Did a Monstrous Prehistoric Flood Seed Oregon’s Mystery Trees?

How a lone stand of aspens in West Linn reveals the legacy of a massive cataclysmic event.

By Mary Stutzman April 2, 2015 Published in the April 2015 issue of Portland Monthly

Image: Shutterstock

At first glance, a lonely stand of aspens at Camassia Natural Area in West Linn may not seem unusual. But researchers at Oregon State University are trying to solve the mystery of why these trees are there at all—aspens rarely appear west of the Rockies. Their prime suspect? A cataclysmic flood 15,000 years ago.

Led by forestry professor Steve Strauss, a team of researchers is out to prove that these aspens were transported hundreds of miles to the Willamette Valley via the Missoula Floods, the ice age deluge that raced across Eastern Washington from Montana, emptying more than 15 times the combined flow of every river on earth in just a few days.

“The flood shaped the geology of our environment, shaped the Columbia River Gorge, and brought fertile soil to the Willamette Valley,” says Collin Petersen, a research assistant in charge of the project. “The aspens would just be another cool aspect of how it’s still affecting biological communities today.”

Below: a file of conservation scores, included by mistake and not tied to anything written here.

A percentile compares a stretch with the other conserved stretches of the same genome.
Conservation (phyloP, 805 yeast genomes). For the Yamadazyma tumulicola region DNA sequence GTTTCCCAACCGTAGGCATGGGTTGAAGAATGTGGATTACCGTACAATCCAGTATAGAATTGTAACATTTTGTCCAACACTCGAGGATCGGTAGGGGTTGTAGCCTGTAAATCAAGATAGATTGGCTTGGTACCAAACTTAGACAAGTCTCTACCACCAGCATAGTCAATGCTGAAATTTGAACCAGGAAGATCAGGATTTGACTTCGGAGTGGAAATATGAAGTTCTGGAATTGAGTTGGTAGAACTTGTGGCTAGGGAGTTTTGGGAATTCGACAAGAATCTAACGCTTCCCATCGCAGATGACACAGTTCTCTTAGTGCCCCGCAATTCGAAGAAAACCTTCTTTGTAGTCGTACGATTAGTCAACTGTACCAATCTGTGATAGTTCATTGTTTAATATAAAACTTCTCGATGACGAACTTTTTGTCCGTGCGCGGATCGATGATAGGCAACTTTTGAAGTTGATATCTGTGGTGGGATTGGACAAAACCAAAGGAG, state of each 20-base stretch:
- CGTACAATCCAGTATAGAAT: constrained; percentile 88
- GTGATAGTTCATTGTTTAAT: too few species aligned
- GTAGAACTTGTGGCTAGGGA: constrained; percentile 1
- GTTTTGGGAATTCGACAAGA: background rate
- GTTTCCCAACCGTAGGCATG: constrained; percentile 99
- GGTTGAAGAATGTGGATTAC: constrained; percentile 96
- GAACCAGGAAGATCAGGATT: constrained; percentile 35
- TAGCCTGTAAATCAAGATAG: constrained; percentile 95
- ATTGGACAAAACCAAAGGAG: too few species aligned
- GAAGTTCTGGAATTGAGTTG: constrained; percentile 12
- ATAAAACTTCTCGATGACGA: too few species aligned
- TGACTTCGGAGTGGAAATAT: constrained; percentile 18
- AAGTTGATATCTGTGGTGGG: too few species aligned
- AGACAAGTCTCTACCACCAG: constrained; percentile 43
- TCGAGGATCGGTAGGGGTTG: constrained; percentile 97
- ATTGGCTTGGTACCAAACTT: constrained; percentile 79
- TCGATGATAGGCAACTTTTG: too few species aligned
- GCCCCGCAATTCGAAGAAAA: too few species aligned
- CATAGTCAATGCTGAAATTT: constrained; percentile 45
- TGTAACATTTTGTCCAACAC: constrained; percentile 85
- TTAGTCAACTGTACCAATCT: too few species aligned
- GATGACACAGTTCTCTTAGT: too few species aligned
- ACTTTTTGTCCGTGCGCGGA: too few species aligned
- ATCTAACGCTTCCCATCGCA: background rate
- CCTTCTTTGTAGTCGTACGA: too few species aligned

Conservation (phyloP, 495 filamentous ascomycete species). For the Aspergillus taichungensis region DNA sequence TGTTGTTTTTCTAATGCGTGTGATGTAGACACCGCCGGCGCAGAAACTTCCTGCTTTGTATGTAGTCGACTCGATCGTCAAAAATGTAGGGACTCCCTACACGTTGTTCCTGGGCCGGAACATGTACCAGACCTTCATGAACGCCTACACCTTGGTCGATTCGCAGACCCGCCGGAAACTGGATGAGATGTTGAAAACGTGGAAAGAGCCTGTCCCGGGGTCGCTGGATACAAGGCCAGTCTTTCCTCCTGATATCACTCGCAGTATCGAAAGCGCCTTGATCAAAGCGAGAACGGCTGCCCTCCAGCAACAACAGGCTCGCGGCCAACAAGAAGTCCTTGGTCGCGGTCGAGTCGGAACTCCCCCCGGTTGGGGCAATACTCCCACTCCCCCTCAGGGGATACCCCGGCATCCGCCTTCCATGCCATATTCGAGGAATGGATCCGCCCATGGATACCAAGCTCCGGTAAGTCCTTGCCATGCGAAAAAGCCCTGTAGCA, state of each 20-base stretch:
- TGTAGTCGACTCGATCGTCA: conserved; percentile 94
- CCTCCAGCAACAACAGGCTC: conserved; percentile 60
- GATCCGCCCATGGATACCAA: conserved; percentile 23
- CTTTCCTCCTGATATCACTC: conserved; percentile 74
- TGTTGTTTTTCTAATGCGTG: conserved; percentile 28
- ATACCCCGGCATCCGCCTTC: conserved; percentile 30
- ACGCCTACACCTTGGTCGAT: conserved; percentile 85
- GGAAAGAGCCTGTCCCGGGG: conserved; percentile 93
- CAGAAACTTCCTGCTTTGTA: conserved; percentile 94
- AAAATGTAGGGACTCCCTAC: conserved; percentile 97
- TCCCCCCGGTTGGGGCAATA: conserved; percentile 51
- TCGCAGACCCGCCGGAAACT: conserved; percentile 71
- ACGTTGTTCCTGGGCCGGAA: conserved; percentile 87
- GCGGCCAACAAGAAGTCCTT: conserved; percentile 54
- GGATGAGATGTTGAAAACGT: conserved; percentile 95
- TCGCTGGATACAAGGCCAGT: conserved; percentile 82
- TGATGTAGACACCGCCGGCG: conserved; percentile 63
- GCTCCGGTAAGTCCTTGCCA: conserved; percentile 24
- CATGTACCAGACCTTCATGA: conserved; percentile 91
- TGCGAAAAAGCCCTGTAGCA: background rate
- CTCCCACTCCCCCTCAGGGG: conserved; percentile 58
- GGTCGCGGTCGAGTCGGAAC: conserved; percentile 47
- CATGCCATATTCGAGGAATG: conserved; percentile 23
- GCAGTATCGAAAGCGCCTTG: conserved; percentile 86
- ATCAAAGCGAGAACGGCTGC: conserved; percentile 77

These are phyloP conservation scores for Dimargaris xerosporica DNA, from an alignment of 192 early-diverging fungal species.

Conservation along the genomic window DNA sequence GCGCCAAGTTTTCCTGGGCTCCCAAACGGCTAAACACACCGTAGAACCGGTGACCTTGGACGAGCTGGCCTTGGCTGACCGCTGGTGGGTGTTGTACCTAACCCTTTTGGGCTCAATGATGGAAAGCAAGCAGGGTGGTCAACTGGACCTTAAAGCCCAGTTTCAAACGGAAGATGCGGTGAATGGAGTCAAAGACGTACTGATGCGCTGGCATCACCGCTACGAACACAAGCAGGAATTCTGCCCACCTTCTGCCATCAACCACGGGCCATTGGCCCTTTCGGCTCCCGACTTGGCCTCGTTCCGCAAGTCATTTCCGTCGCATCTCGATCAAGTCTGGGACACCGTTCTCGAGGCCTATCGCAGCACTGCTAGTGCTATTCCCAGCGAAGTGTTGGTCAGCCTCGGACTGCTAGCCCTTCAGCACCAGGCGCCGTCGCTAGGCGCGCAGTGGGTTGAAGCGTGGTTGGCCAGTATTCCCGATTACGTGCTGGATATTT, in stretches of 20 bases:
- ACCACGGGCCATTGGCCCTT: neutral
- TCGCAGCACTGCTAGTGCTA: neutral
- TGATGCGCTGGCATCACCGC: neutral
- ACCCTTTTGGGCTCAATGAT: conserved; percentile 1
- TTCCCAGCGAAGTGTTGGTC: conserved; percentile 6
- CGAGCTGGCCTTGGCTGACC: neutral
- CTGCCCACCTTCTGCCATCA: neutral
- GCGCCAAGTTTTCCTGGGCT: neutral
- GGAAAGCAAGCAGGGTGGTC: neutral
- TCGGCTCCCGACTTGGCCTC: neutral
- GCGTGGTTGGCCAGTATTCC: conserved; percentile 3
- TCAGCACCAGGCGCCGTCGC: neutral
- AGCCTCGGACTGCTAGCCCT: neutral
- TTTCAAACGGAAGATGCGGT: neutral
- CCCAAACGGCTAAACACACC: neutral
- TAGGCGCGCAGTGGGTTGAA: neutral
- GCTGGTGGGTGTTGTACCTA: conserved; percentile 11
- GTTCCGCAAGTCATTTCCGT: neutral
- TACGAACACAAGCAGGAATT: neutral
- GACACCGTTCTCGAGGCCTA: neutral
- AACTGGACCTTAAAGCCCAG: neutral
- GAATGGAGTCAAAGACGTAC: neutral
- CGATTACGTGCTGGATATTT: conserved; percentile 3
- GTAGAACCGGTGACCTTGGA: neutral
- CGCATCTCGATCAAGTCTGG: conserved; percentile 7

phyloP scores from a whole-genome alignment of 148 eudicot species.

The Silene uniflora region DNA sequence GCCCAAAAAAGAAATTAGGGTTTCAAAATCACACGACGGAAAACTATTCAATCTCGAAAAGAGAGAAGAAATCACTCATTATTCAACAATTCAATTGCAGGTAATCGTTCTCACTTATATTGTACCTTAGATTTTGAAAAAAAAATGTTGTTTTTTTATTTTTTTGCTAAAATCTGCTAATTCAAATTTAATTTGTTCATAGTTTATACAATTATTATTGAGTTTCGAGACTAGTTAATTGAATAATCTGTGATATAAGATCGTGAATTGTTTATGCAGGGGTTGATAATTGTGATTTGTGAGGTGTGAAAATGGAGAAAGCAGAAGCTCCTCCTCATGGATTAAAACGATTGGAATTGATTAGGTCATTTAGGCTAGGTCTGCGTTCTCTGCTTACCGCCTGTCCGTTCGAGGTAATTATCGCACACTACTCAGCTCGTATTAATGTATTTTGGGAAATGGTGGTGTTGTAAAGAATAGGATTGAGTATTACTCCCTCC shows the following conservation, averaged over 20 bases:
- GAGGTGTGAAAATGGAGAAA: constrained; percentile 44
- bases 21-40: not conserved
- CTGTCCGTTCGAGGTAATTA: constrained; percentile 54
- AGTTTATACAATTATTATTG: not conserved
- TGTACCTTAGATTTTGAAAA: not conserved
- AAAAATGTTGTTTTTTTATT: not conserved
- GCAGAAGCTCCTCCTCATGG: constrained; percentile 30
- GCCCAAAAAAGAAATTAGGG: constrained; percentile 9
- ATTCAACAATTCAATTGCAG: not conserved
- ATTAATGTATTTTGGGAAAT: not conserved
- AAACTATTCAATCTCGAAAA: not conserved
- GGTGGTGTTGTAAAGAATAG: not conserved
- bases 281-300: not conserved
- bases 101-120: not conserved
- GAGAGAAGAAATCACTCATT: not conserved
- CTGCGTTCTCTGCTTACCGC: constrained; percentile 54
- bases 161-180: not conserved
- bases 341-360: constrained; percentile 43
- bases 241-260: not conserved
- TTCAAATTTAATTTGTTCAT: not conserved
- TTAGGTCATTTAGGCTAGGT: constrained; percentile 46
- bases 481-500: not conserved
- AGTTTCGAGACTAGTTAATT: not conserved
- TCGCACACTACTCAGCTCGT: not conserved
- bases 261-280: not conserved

“It’s just a really awesome concept—the distribution of a species by a massive cataclysmic event like this has never been shown before.”

Aspens grow as a single living organism, connected by a giant root network underground, and colonies can last for thousands of years, preserving their ancient DNA. The OSU team has collected 500 leaf samples from 23 aspen stands across the West and will sequence the DNA to compare genetic fingerprints and see how closely related Oregon’s aspens are to the trees in Eastern Washington and Western Montana. The project got a boost from the public when its fundraising website turned into a forum for amateur tree sleuths. Volunteers reported locations of 15 additional aspen groves, enabling Petersen and his team to map a larger area.

“One of the great things about this project is that through crowdsourcing we opened it up to the public,” Petersen says. “Now we’re getting all these clues from people throughout Oregon.”

Previous studies have shown that geological evidence such as soil and “glacial erratics” (a.k.a. enormous boulders) came to Oregon on the floods, but no one is sure whether trees (or any plants) could have survived being uprooted and washed west in the glacial floodwaters. If proven, Petersen says the study would set a new precedent.

“It’s just a really awesome concept—the distribution of a species by a massive cataclysmic event like this has never been shown before,” says Petersen. “If aspens were brought here maybe there are other species that were brought here as well.”

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